Patrons & Ambassadors
Chris Hemsworth (Patron)
To many, he is known for his roles in movies such as Thor, The Avengers, Snow White and the Huntsman and Red Dawn, but to us at the Australian Childhood Foundation, Chris Hemsworth’s most appreciated role is that of committed and proud patron. Despite his hectic filming schedule, Chris is determined to shine a spotlight onto an issue that remains difficult for many to talk about. “Child abuse is Australia’s biggest social problem,” says Chris. “I was lucky enough to grow up in a loving, supportive household, but my parents have been social workers for more than 20 years, and from them I know the lasting damage that abuse and neglect can cause. The trauma of abuse stays with children long after the threat has left them, unless they are helped to heal. “I am also very appreciative of the work the Foundation does to prevent abuse before it has a chance to occur. Knowledge, information and connectedness are such powerful weapons in the fight against abuse, and the more we make ourselves aware of the issue of child abuse, the better we can support vulnerable children and their families within our community and keep them safe from harm.”
Rosie Batty (Patron)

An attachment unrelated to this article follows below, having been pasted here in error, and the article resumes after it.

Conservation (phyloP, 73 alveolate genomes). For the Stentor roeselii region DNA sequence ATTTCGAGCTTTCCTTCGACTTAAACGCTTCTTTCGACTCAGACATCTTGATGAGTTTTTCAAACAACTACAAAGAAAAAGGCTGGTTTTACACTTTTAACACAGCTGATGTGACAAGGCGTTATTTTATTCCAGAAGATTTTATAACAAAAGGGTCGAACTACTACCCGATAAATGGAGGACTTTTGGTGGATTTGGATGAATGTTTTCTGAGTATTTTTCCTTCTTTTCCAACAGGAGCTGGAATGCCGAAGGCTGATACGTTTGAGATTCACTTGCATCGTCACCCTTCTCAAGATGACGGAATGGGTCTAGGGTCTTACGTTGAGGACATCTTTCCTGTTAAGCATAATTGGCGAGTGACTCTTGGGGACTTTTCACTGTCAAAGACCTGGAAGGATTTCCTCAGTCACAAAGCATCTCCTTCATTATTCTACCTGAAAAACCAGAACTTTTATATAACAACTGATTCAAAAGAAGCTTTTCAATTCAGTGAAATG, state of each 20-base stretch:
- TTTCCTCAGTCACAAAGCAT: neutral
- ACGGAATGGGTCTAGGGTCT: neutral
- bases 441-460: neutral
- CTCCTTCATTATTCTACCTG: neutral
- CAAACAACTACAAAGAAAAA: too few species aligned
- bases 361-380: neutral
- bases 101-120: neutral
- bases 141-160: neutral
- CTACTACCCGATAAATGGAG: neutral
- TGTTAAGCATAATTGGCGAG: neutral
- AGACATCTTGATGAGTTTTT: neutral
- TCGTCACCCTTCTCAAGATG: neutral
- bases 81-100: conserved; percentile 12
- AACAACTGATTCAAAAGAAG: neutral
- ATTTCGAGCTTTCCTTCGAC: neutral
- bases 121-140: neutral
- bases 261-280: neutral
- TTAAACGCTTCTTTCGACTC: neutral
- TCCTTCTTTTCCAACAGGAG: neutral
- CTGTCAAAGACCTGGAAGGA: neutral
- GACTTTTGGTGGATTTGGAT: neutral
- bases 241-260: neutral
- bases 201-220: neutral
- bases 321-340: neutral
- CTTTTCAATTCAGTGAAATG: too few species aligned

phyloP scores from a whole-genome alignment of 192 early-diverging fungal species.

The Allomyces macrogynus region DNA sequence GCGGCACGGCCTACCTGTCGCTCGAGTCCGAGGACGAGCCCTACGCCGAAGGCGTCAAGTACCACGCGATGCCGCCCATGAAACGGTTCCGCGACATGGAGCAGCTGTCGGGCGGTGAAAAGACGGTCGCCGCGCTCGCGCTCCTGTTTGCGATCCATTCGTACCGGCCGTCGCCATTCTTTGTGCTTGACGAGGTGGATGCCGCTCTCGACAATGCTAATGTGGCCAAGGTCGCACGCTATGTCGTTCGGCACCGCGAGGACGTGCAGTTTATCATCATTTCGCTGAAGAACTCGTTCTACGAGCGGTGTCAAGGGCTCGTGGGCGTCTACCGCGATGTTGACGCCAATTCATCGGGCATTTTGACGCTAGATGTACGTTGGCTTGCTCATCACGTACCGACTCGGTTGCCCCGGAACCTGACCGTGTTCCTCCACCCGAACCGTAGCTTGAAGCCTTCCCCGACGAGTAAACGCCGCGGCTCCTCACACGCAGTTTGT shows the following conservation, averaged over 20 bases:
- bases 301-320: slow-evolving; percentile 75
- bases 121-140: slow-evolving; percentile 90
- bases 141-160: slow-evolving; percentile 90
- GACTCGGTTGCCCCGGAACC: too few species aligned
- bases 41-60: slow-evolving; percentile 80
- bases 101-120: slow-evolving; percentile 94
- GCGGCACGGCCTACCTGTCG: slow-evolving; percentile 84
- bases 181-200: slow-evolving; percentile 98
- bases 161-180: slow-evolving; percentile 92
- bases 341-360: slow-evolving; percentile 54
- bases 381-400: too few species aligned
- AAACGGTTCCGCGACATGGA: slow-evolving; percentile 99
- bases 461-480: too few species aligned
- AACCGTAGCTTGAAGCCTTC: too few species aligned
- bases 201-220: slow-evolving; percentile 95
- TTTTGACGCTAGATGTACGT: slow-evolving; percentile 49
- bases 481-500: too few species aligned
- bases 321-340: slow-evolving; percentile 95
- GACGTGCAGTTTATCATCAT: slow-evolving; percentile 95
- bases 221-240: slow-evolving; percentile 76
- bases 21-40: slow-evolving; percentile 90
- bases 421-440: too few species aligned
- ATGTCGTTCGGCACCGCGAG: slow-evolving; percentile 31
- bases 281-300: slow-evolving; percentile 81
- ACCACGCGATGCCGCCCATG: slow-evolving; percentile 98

Rosie Batty, for the past four years has pushed on in an unrelenting pursuit for social change, on the issue of family violence. Rosie’s grief and loss, has been expressed in an incredible willingness to speak out, touching the hearts of the Australian community. After becoming Australian of the year in 2015 her determination to drive reform in responses to family violence, has seen Rosie’s life catapulted into the public sphere. Establishing the Luke Batty Foundation to honor her son, Luke Batty, Rosie launched the “Never Alone” campaign to ensure the victims of family violence like Luke were not forgotten. “We started Never Alone with a mission to make sure that victims could not be forgotten, putting them at the centre of a national conversation about family violence, we shone a light on an issue that needs to be prioritised. “I am so proud of everything we have achieved. Together we gave victims a voice and demanded our leaders act.” Rosie says. The Luke Batty Foundation closed on the 16th of February 2018 to allow Rosie an opportunity to prioritise her own care and wellbeing. The demands of running a National Foundation are considerable and since starting this Foundation in her son’s name, Rosie has had little time to rest. “I realized, that I couldn’t keep going at the pace I was forever. It is unsustainable and I was tired. I am now prioritising my self-care and working through how I can contribute best toward the protection and care of children. The funds from the Foundation have been distributed to a number of family violence foundations to help them execute programs and projects. Over the past four years Rosie has engaged and supported a number of like-minded organisations, focused in on family violence. “The Australian Childhood Foundation has always held a strong resonance. The Foundation has a very clear focus on children impacted by family violence and abuse, and over the years we have talked about how we might together ensure that children’s voices are heard in the midst of this maddening violence”, says Rosie. When it became clear that winding up the Luke Batty Foundation was the right choice, I began to talk with the team of the Australian Childhood Foundation, about how my voice and journey could help us continue the fight for children, together. In November last year, I made the decision to sign on as a Patron, and It feels right. My hope is this move will allow me to find a better balance, whilst being able to contribute and ensure that children like my Luke are not forgotten. Dr Joe Tucci, CEO of The Australian Childhood Foundation said having Rosie join the Foundation, as Patron, alongside our existing Patron Chris Hemsworth, feels extremely important. Rosie’s personal journey is one of pain, courage and commitment. Rosie’s contribution to the Royal Commission, and the issue of family violence in this country has undoubtedly and significantly changed the way the Australian community engage and view these issues. We appreciate the incredible demands of running a Foundation as it takes significant ongoing resources, funding and in our uniting forces we hope to able to support Rosie to continue a very important role in this conversation, and the fight for reform and change. Rosie is such a powerful influencer in this national conversation and a personal inspiration to those struggling with deepest of grief. Says, Dr Joe Tucci. Together the Foundation and Rosie will continue to work to ensure that the community prioritizes children safety amidst the violence, and to change the life stories for the children impacted by this violence and abuse.